VolitionRx Limited (NYSEAMERICAN:VNRX), which develops cost-effective blood tests to help diagnose a range of cancers and other diseases in both humans and animals, announced the launch of its first product, the Nu.Q Vet Cancer Screening Test.
In a statement on Tuesday, the Austin-based company said the test is now available and can be ordered by veterinarians in the US from the GI Lab at Texas A&M University. The company said the test should be routinely used during annual wellness checks for “older dogs" (those that are seven years and older) and for cases where there is a high suspicion of cancer.
“It can also be a complementary test for younger dogs of breeds with a high risk for developing cancer in their lifetimes, such as Golden Retrievers,” noted the company. The potential market opportunity is significant given that there are around 77 million dogs in the US. Volition estimated it would earn $45 per test.
Volition is creating awareness about the test across the specialist oncology community, and among general practice veterinarians in Texas through a series of "lunch and learns," product mailings, a social media campaign and a webinar featuring Professor Heather Wilson-Robles and Dr Sue Ettinger, who is popularly known as Dr Sue Cancer Vet.
"The launch of the Nu.Q Vet Cancer Screening Test is a stand out moment in our ten year history and an extremely important milestone for our company. It demonstrates that our Nu.Q platform has now attained both the reliability and reproducibility to launch in an independent laboratory,” said VolitionRx CEO Cameron Reynolds.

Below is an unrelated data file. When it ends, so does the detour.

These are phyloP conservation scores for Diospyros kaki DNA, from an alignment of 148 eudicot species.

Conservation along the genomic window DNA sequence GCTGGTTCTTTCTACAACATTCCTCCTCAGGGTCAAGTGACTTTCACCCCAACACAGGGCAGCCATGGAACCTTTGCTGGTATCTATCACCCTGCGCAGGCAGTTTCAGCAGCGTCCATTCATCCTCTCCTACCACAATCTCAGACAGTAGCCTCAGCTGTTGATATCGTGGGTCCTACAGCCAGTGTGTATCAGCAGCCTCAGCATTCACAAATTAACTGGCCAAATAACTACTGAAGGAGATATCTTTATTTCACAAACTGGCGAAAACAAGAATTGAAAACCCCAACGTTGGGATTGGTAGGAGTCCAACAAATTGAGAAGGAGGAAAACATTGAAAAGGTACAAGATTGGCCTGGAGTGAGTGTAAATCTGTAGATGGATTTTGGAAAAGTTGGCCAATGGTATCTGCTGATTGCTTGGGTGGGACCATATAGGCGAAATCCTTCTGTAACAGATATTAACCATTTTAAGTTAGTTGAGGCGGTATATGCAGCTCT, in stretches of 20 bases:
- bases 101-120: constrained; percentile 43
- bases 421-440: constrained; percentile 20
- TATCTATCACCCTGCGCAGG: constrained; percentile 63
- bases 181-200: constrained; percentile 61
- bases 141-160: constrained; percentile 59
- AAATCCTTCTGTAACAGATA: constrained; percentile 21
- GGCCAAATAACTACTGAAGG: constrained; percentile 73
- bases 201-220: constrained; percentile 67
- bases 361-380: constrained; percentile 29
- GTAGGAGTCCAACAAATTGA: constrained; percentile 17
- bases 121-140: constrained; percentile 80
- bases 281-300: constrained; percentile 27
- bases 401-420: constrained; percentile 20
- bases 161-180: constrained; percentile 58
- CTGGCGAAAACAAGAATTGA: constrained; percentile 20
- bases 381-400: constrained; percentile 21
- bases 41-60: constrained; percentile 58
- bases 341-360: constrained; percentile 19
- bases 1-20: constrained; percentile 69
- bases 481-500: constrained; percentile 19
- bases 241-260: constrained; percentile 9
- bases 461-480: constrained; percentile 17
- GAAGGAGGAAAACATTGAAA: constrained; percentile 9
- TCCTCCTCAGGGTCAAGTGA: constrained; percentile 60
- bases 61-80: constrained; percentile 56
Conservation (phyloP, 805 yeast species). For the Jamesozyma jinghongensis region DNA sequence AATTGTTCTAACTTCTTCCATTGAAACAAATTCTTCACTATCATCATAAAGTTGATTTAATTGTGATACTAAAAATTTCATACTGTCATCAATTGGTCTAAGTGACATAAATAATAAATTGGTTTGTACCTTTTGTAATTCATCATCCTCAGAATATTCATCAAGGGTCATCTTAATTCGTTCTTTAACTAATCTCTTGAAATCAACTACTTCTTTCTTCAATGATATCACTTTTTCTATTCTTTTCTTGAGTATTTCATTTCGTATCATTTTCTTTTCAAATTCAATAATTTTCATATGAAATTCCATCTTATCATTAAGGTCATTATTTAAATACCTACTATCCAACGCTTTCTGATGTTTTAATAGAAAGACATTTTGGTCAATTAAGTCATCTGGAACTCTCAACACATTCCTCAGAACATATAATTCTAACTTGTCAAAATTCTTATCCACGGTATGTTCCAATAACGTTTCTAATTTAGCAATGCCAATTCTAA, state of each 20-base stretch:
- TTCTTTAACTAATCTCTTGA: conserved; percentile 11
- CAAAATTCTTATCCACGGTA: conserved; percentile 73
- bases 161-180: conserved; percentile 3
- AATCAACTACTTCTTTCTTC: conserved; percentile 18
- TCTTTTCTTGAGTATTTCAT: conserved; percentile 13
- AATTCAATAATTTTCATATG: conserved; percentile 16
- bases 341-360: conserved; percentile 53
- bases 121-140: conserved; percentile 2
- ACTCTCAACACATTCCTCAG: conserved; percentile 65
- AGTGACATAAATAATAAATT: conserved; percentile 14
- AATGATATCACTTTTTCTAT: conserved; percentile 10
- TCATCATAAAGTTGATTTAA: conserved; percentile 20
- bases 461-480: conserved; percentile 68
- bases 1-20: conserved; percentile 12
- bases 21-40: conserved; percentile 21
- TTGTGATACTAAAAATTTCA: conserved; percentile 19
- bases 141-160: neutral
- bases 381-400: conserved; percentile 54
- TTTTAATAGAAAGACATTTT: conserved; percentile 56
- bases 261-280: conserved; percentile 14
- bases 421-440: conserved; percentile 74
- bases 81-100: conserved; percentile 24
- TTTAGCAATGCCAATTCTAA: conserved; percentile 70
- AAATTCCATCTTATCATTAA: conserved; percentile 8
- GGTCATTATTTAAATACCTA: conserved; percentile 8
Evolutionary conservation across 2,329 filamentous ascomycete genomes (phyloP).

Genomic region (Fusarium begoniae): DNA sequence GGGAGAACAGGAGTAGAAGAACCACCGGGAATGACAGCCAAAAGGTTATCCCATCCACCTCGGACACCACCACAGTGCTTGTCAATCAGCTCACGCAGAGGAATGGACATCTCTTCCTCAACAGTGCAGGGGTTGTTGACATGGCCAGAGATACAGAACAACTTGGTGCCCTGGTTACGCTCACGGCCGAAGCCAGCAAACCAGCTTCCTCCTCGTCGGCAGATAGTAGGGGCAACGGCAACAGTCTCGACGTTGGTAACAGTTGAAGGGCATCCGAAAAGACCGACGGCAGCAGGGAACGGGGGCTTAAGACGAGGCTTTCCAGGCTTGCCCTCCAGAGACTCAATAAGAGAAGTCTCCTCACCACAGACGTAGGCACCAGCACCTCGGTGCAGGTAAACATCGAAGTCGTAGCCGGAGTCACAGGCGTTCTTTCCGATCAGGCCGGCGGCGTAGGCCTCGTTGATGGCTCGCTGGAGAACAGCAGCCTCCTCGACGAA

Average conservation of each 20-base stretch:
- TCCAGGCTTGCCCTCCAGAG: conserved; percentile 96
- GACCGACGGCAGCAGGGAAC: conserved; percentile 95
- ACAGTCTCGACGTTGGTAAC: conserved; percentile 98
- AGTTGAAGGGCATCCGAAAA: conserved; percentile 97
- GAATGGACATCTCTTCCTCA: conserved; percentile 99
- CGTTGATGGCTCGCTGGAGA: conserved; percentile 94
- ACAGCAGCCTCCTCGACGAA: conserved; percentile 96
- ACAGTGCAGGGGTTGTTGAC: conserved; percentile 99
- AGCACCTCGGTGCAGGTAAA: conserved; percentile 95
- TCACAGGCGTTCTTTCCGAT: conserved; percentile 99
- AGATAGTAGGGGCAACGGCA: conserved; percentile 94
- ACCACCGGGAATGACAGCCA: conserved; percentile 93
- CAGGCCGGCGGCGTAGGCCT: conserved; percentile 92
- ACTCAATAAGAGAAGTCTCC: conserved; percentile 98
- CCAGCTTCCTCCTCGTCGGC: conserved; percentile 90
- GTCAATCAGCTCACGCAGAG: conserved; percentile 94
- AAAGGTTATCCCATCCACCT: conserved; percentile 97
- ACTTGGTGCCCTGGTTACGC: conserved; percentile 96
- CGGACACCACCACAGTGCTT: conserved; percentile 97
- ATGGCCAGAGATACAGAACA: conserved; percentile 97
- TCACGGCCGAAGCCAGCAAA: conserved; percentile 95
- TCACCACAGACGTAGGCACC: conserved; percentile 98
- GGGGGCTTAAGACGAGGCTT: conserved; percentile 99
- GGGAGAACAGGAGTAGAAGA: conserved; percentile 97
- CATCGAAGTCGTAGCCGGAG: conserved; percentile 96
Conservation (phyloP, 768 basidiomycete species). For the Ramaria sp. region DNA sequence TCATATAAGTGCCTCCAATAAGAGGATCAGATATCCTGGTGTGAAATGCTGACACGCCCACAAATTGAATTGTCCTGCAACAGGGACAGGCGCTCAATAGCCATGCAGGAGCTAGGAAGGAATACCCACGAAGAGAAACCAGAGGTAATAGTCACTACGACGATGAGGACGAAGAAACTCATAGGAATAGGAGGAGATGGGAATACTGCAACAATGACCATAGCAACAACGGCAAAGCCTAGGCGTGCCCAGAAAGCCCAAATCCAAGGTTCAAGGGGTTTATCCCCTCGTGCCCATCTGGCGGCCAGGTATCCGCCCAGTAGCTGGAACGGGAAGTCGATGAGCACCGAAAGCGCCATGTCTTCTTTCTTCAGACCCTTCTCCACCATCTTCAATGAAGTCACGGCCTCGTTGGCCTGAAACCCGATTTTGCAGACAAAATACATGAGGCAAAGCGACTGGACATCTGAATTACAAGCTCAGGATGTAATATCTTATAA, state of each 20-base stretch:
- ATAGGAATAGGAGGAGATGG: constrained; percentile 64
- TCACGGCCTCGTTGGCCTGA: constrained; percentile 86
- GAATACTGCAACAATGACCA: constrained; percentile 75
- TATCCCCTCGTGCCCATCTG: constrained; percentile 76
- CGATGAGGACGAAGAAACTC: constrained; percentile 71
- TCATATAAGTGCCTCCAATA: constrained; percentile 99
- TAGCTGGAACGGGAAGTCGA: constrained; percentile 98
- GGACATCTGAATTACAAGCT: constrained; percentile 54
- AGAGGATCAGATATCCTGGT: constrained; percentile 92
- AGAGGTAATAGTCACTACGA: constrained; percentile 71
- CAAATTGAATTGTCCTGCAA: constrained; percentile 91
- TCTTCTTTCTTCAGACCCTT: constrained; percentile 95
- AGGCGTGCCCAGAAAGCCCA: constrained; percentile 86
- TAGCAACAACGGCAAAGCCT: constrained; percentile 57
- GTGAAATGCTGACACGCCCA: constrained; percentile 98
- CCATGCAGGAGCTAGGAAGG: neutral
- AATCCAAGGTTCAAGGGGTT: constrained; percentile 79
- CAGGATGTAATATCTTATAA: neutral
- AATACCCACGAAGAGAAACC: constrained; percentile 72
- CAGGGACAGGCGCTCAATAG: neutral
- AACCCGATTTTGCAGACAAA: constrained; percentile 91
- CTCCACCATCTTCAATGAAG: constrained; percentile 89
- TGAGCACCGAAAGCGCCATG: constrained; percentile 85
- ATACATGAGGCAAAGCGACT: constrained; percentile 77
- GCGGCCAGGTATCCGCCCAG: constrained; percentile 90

“After setting up our veterinary subsidiary just over a year ago, the combination of experience and expertise of the Volition Veterinary and Texas A&M teams has enabled this incredible speed to market, especially considering the pandemic.”
The VolitionRx boss also noted that the “hugely important test” could “fundamentally change” how veterinarians manage cancer detection in dogs.
"Unlike in humans, where routine cancer screening is relatively commonplace, there are few tests for animals. We are changing this today, with the launch of the Nu.Q Vet Cancer Screening Test,” said Professor Heather Wilson-Robles of Texas A&M University, who is the chief medical officer at Volition Veterinary Diagnostics Development LLC.
“This simple, low-cost blood test can help streamline the diagnostic process and shorten the path to diagnosis thereby allowing treatment (be that therapy or surgery) to be initiated earlier, even before symptoms appear, increasing the chance of the dog's survival and its quality of life.”
According to the company, cancer is the most common cause of death in dogs over the age of two in the US and up to 50% of all dogs over the age of 10 develop cancer in their lifetime. Currently, dogs suspected of having cancer are required to undergo a variety of diagnostic tests that may be expensive, time consuming and painful.
The Nu.Q Vet Cancer Screening Test is a low-cost, easy-to-use ELISA-based screening test that identifies circulating nucleosomes, which are early markers of cancer, from a simple blood sample. It is a less invasive diagnostic process.
"At 100% specificity the test has been shown to detect 74% of lymphoma and 89% of hemangiosarcoma, common cancers which make up around one third of canine cancers," said the company.
The company is conducting a webinar on December 9 at 7 pm CT.
Contact the author Uttara Choudhury at firstname.lastname@example.org
Follow her on Twitter: @UttaraProactive